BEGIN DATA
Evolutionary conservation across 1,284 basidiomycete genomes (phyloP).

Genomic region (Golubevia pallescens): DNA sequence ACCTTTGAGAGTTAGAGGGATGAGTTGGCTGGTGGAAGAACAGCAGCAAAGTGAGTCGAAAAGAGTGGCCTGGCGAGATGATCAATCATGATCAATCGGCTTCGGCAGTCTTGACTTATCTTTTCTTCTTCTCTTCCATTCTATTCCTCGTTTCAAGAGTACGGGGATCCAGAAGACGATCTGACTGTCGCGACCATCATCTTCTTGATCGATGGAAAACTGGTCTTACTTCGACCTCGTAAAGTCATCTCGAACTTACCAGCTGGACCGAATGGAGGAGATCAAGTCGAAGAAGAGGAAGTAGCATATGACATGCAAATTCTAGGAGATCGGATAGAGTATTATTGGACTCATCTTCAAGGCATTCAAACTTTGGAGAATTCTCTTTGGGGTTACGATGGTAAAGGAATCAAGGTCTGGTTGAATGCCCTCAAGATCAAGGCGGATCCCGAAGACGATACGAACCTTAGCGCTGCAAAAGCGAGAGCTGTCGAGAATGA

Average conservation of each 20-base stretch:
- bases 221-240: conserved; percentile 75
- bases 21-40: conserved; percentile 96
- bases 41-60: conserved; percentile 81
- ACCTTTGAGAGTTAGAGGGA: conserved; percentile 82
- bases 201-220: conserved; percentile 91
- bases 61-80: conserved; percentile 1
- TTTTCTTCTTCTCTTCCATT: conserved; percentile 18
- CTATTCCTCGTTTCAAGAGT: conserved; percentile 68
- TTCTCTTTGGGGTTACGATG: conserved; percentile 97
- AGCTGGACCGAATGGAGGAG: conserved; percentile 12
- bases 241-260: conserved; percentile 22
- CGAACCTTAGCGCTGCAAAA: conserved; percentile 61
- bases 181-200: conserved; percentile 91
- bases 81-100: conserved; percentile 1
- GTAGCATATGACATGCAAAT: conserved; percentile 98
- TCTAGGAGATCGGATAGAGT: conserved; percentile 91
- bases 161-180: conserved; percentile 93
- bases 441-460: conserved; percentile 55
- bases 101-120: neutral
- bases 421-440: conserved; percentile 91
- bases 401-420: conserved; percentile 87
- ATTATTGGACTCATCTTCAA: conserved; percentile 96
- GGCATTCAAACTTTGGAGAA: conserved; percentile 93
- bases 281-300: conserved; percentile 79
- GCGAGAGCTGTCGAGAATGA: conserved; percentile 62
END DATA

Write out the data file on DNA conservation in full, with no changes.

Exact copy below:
Evolutionary conservation across 1,284 basidiomycete genomes (phyloP).

Genomic region (Golubevia pallescens): DNA sequence ACCTTTGAGAGTTAGAGGGATGAGTTGGCTGGTGGAAGAACAGCAGCAAAGTGAGTCGAAAAGAGTGGCCTGGCGAGATGATCAATCATGATCAATCGGCTTCGGCAGTCTTGACTTATCTTTTCTTCTTCTCTTCCATTCTATTCCTCGTTTCAAGAGTACGGGGATCCAGAAGACGATCTGACTGTCGCGACCATCATCTTCTTGATCGATGGAAAACTGGTCTTACTTCGACCTCGTAAAGTCATCTCGAACTTACCAGCTGGACCGAATGGAGGAGATCAAGTCGAAGAAGAGGAAGTAGCATATGACATGCAAATTCTAGGAGATCGGATAGAGTATTATTGGACTCATCTTCAAGGCATTCAAACTTTGGAGAATTCTCTTTGGGGTTACGATGGTAAAGGAATCAAGGTCTGGTTGAATGCCCTCAAGATCAAGGCGGATCCCGAAGACGATACGAACCTTAGCGCTGCAAAAGCGAGAGCTGTCGAGAATGA

Average conservation of each 20-base stretch:
- bases 221-240: conserved; percentile 75
- bases 21-40: conserved; percentile 96
- bases 41-60: conserved; percentile 81
- ACCTTTGAGAGTTAGAGGGA: conserved; percentile 82
- bases 201-220: conserved; percentile 91
- bases 61-80: conserved; percentile 1
- TTTTCTTCTTCTCTTCCATT: conserved; percentile 18
- CTATTCCTCGTTTCAAGAGT: conserved; percentile 68
- TTCTCTTTGGGGTTACGATG: conserved; percentile 97
- AGCTGGACCGAATGGAGGAG: conserved; percentile 12
- bases 241-260: conserved; percentile 22
- CGAACCTTAGCGCTGCAAAA: conserved; percentile 61
- bases 181-200: conserved; percentile 91
- bases 81-100: conserved; percentile 1
- GTAGCATATGACATGCAAAT: conserved; percentile 98
- TCTAGGAGATCGGATAGAGT: conserved; percentile 91
- bases 161-180: conserved; percentile 93
- bases 441-460: conserved; percentile 55
- bases 101-120: neutral
- bases 421-440: conserved; percentile 91
- bases 401-420: conserved; percentile 87
- ATTATTGGACTCATCTTCAA: conserved; percentile 96
- GGCATTCAAACTTTGGAGAA: conserved; percentile 93
- bases 281-300: conserved; percentile 79
- GCGAGAGCTGTCGAGAATGA: conserved; percentile 62